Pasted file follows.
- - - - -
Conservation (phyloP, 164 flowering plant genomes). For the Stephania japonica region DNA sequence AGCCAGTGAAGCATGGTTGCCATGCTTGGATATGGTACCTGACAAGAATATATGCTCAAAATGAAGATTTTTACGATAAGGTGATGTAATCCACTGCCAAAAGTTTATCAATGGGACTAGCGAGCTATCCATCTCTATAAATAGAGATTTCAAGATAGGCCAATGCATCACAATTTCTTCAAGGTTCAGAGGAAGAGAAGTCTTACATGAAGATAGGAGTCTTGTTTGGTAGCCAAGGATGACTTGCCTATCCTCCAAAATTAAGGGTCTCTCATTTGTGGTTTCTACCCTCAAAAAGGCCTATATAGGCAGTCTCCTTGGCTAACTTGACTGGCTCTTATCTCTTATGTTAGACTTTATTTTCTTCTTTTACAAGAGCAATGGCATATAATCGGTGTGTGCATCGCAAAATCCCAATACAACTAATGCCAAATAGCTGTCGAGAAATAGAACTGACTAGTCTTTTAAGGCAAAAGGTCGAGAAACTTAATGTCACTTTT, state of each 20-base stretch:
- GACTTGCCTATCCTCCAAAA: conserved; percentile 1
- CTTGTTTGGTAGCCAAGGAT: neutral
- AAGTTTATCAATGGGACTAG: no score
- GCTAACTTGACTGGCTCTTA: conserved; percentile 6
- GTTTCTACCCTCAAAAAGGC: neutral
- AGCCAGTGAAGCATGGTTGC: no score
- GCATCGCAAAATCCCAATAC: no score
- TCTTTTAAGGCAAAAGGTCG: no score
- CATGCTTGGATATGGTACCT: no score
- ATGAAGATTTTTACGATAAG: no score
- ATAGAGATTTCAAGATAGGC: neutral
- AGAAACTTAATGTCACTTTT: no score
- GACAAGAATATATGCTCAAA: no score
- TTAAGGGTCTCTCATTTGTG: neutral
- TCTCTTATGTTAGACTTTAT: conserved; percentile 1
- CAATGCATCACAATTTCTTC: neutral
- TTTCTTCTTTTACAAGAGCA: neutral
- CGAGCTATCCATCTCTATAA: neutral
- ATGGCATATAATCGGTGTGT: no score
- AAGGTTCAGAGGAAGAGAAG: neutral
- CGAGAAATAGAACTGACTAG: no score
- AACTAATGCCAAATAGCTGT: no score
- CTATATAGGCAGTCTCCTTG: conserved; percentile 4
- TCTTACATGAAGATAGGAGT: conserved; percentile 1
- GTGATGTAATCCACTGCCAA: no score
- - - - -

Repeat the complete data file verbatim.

Conservation (phyloP, 164 flowering plant genomes). For the Stephania japonica region DNA sequence AGCCAGTGAAGCATGGTTGCCATGCTTGGATATGGTACCTGACAAGAATATATGCTCAAAATGAAGATTTTTACGATAAGGTGATGTAATCCACTGCCAAAAGTTTATCAATGGGACTAGCGAGCTATCCATCTCTATAAATAGAGATTTCAAGATAGGCCAATGCATCACAATTTCTTCAAGGTTCAGAGGAAGAGAAGTCTTACATGAAGATAGGAGTCTTGTTTGGTAGCCAAGGATGACTTGCCTATCCTCCAAAATTAAGGGTCTCTCATTTGTGGTTTCTACCCTCAAAAAGGCCTATATAGGCAGTCTCCTTGGCTAACTTGACTGGCTCTTATCTCTTATGTTAGACTTTATTTTCTTCTTTTACAAGAGCAATGGCATATAATCGGTGTGTGCATCGCAAAATCCCAATACAACTAATGCCAAATAGCTGTCGAGAAATAGAACTGACTAGTCTTTTAAGGCAAAAGGTCGAGAAACTTAATGTCACTTTT, state of each 20-base stretch:
- GACTTGCCTATCCTCCAAAA: conserved; percentile 1
- CTTGTTTGGTAGCCAAGGAT: neutral
- AAGTTTATCAATGGGACTAG: no score
- GCTAACTTGACTGGCTCTTA: conserved; percentile 6
- GTTTCTACCCTCAAAAAGGC: neutral
- AGCCAGTGAAGCATGGTTGC: no score
- GCATCGCAAAATCCCAATAC: no score
- TCTTTTAAGGCAAAAGGTCG: no score
- CATGCTTGGATATGGTACCT: no score
- ATGAAGATTTTTACGATAAG: no score
- ATAGAGATTTCAAGATAGGC: neutral
- AGAAACTTAATGTCACTTTT: no score
- GACAAGAATATATGCTCAAA: no score
- TTAAGGGTCTCTCATTTGTG: neutral
- TCTCTTATGTTAGACTTTAT: conserved; percentile 1
- CAATGCATCACAATTTCTTC: neutral
- TTTCTTCTTTTACAAGAGCA: neutral
- CGAGCTATCCATCTCTATAA: neutral
- ATGGCATATAATCGGTGTGT: no score
- AAGGTTCAGAGGAAGAGAAG: neutral
- CGAGAAATAGAACTGACTAG: no score
- AACTAATGCCAAATAGCTGT: no score
- CTATATAGGCAGTCTCCTTG: conserved; percentile 4
- TCTTACATGAAGATAGGAGT: conserved; percentile 1
- GTGATGTAATCCACTGCCAA: no score